Wildlife Disease and Zoonotics



Date of this Version



Published in Michigan Bovine Tuberculosis Eradication Project: 2005 Activities Report and Conference Proceedings.


On June 7 and 8, 2005, the State of Michigan and U.S. Department of Agriculture hosted the ninth annual bovine Tuberculosis (TB) meeting of scientists, with the intent to share research information and provide updates on policies, regulations and activities regarding bovine TB.

This document is a thank you to stakeholders and serves as an annual report offering insight into the finer points of this multi-agency project. The year 2005 has been one of milestones. The Upper Peninsula received TB-Free Status; only one TB positive farm was found during routine surveillance testing; and the disease prevalence rate in Deer Management Unit (DMU) 452’s free-ranging white-tailed deer population remained at 1.7 percent.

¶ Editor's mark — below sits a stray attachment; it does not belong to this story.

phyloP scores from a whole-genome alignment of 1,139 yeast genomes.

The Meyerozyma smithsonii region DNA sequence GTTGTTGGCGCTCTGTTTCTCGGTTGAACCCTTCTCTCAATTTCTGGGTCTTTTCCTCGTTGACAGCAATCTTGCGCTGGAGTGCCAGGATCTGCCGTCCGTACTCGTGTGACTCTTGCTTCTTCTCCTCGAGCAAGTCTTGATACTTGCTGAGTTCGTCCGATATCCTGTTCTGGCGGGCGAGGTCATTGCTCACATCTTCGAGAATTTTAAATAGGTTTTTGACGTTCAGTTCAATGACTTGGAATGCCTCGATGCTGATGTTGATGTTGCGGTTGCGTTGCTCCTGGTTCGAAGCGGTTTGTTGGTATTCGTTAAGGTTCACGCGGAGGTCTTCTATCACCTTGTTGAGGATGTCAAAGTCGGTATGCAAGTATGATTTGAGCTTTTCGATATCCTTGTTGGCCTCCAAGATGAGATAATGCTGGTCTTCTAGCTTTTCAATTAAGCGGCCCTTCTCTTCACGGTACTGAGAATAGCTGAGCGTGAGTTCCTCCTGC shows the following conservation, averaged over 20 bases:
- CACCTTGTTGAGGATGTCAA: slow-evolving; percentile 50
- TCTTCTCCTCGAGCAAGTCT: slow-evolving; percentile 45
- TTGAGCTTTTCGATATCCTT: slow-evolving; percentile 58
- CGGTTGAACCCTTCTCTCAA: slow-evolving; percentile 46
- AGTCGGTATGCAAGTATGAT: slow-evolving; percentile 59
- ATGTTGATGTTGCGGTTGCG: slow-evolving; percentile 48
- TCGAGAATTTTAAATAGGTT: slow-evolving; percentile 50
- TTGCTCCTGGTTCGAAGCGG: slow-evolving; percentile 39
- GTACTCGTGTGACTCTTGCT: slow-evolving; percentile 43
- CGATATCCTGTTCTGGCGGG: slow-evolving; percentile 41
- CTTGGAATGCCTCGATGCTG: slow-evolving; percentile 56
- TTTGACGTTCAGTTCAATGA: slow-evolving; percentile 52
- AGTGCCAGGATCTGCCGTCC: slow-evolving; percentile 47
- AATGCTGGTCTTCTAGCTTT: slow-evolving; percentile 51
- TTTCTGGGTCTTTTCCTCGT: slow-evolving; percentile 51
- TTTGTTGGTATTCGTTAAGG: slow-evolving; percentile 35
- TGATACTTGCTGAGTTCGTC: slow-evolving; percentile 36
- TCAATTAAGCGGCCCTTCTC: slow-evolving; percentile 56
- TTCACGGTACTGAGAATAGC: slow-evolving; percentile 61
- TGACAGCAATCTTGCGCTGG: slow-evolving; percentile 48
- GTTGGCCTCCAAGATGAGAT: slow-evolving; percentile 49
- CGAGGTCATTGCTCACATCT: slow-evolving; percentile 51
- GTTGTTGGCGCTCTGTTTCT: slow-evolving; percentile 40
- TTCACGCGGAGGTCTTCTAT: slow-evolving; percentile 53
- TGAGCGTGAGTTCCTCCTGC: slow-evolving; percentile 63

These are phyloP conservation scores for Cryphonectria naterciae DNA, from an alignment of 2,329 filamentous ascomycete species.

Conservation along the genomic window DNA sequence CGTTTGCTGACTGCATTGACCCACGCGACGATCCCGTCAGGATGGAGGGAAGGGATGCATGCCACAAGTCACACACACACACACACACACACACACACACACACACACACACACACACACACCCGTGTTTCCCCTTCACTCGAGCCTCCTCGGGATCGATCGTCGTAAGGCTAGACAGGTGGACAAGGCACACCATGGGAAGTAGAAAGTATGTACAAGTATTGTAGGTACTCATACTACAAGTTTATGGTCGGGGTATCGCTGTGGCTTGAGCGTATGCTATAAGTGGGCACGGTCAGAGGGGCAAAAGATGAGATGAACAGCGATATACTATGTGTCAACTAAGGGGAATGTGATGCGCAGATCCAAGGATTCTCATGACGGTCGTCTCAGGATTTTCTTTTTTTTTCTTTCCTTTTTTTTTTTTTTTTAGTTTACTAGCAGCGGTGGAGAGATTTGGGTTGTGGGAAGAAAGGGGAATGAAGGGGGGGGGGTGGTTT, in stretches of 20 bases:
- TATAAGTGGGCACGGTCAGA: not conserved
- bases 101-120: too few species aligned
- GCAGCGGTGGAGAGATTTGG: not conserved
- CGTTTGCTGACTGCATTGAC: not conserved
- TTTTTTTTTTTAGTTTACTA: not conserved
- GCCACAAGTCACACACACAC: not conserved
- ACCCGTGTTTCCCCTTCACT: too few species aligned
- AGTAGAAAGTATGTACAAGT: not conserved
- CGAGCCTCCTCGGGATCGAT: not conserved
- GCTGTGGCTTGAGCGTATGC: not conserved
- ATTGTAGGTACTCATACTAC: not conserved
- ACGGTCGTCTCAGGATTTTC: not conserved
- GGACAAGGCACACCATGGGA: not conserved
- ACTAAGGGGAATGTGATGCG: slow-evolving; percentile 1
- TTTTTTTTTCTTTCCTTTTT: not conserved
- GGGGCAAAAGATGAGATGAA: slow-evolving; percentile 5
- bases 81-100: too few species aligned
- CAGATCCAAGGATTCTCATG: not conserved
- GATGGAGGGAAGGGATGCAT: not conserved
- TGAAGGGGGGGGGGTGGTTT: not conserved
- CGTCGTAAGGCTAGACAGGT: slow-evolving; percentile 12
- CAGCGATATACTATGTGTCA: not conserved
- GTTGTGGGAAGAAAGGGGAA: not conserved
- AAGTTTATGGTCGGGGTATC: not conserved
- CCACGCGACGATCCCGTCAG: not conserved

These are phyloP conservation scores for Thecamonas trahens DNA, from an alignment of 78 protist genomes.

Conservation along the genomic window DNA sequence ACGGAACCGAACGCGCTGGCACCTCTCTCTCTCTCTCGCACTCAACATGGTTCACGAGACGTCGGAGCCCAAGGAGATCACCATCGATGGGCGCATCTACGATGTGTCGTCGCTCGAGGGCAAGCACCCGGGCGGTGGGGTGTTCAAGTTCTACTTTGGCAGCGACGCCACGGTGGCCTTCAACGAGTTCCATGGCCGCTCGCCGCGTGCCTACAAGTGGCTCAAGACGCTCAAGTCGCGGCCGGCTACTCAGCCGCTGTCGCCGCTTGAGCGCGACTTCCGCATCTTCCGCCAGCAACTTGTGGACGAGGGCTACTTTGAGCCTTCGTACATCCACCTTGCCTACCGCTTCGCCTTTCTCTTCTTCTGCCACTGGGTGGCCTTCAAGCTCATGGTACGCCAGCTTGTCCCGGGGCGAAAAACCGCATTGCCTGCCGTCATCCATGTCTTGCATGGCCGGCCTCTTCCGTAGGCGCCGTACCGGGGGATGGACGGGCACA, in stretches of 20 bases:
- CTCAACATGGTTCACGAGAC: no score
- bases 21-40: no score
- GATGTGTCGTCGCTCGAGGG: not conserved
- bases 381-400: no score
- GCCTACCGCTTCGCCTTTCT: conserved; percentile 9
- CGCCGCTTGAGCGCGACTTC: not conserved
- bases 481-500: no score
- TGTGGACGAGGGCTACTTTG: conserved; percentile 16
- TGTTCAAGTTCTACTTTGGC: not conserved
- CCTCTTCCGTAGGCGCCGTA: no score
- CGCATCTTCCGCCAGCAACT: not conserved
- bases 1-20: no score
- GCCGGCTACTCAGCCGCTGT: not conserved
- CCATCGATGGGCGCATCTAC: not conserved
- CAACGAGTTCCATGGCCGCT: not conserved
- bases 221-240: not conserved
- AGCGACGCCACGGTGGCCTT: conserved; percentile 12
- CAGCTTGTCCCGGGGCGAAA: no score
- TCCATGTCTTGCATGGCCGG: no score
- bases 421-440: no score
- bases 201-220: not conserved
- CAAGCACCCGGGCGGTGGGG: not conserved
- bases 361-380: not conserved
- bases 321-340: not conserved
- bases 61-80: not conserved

As the disease eradication effort moves forward we must also emphasize health precautions. For the second time, a person has contracted this particular Michigan strain of bovine TB. In this case it was transmitted from a deer infected with TB to a hunter through a skin wound, while the hunter field dressed the deer. As always noted, but necessary to reinforce – personal protection methods to prevent both hunters and livestock producers from infection must be used. Bovine TB is an insidious bacterium and requires antibiotic treatment for nine to 12 months. Pasteurization is necessary to kill it; therefore raw milk from an area where bovine TB is endemic should never be consumed.

The project partners, through testing surveillance, have identified the pockets of bovine TB positive cattle and deer and feel confident that we know where 98 percent, or the highest incidence of the disease, occurs. We expect to take additional steps to move forward in our effort to eradicate bovine TB from Michigan. These steps may include the use of a rapid blood test for free-ranging deer and a change in attitudes toward the test and removal strategy for cattle.